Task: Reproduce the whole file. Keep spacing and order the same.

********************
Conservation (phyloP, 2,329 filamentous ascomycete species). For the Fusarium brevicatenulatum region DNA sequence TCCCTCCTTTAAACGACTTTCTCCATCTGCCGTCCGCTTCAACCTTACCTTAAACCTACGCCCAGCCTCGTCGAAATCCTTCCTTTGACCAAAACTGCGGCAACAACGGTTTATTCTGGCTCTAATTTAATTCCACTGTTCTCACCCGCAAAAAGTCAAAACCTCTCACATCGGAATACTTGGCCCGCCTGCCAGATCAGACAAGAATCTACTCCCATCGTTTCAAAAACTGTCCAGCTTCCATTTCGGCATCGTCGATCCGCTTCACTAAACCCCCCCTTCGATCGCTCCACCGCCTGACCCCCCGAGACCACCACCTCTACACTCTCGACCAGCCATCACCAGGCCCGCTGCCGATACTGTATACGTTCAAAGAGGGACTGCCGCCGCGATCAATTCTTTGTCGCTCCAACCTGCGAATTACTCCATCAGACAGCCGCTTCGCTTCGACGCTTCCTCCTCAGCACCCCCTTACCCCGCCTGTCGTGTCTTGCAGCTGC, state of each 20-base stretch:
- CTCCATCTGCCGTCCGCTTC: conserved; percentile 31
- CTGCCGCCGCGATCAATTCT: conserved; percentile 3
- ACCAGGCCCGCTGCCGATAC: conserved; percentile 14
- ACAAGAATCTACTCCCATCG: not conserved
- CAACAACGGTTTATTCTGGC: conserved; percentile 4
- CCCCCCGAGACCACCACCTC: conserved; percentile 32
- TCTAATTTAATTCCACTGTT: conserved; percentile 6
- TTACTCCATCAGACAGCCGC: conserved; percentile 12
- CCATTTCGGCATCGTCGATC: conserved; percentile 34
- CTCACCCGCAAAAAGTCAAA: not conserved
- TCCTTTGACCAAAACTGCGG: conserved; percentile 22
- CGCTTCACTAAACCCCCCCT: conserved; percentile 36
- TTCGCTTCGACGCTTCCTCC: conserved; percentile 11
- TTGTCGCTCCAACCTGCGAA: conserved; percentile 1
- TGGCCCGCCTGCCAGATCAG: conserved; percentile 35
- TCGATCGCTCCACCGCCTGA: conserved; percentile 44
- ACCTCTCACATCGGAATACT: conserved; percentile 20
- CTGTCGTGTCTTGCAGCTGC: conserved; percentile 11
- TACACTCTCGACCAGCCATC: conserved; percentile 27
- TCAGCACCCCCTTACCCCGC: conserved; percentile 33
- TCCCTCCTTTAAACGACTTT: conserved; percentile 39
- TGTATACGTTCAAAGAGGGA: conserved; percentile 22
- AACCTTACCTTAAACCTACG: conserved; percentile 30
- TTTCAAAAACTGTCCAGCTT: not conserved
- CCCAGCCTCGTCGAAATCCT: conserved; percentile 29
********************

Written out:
Conservation (phyloP, 2,329 filamentous ascomycete species). For the Fusarium brevicatenulatum region DNA sequence TCCCTCCTTTAAACGACTTTCTCCATCTGCCGTCCGCTTCAACCTTACCTTAAACCTACGCCCAGCCTCGTCGAAATCCTTCCTTTGACCAAAACTGCGGCAACAACGGTTTATTCTGGCTCTAATTTAATTCCACTGTTCTCACCCGCAAAAAGTCAAAACCTCTCACATCGGAATACTTGGCCCGCCTGCCAGATCAGACAAGAATCTACTCCCATCGTTTCAAAAACTGTCCAGCTTCCATTTCGGCATCGTCGATCCGCTTCACTAAACCCCCCCTTCGATCGCTCCACCGCCTGACCCCCCGAGACCACCACCTCTACACTCTCGACCAGCCATCACCAGGCCCGCTGCCGATACTGTATACGTTCAAAGAGGGACTGCCGCCGCGATCAATTCTTTGTCGCTCCAACCTGCGAATTACTCCATCAGACAGCCGCTTCGCTTCGACGCTTCCTCCTCAGCACCCCCTTACCCCGCCTGTCGTGTCTTGCAGCTGC, state of each 20-base stretch:
- CTCCATCTGCCGTCCGCTTC: conserved; percentile 31
- CTGCCGCCGCGATCAATTCT: conserved; percentile 3
- ACCAGGCCCGCTGCCGATAC: conserved; percentile 14
- ACAAGAATCTACTCCCATCG: not conserved
- CAACAACGGTTTATTCTGGC: conserved; percentile 4
- CCCCCCGAGACCACCACCTC: conserved; percentile 32
- TCTAATTTAATTCCACTGTT: conserved; percentile 6
- TTACTCCATCAGACAGCCGC: conserved; percentile 12
- CCATTTCGGCATCGTCGATC: conserved; percentile 34
- CTCACCCGCAAAAAGTCAAA: not conserved
- TCCTTTGACCAAAACTGCGG: conserved; percentile 22
- CGCTTCACTAAACCCCCCCT: conserved; percentile 36
- TTCGCTTCGACGCTTCCTCC: conserved; percentile 11
- TTGTCGCTCCAACCTGCGAA: conserved; percentile 1
- TGGCCCGCCTGCCAGATCAG: conserved; percentile 35
- TCGATCGCTCCACCGCCTGA: conserved; percentile 44
- ACCTCTCACATCGGAATACT: conserved; percentile 20
- CTGTCGTGTCTTGCAGCTGC: conserved; percentile 11
- TACACTCTCGACCAGCCATC: conserved; percentile 27
- TCAGCACCCCCTTACCCCGC: conserved; percentile 33
- TCCCTCCTTTAAACGACTTT: conserved; percentile 39
- TGTATACGTTCAAAGAGGGA: conserved; percentile 22
- AACCTTACCTTAAACCTACG: conserved; percentile 30
- TTTCAAAAACTGTCCAGCTT: not conserved
- CCCAGCCTCGTCGAAATCCT: conserved; percentile 29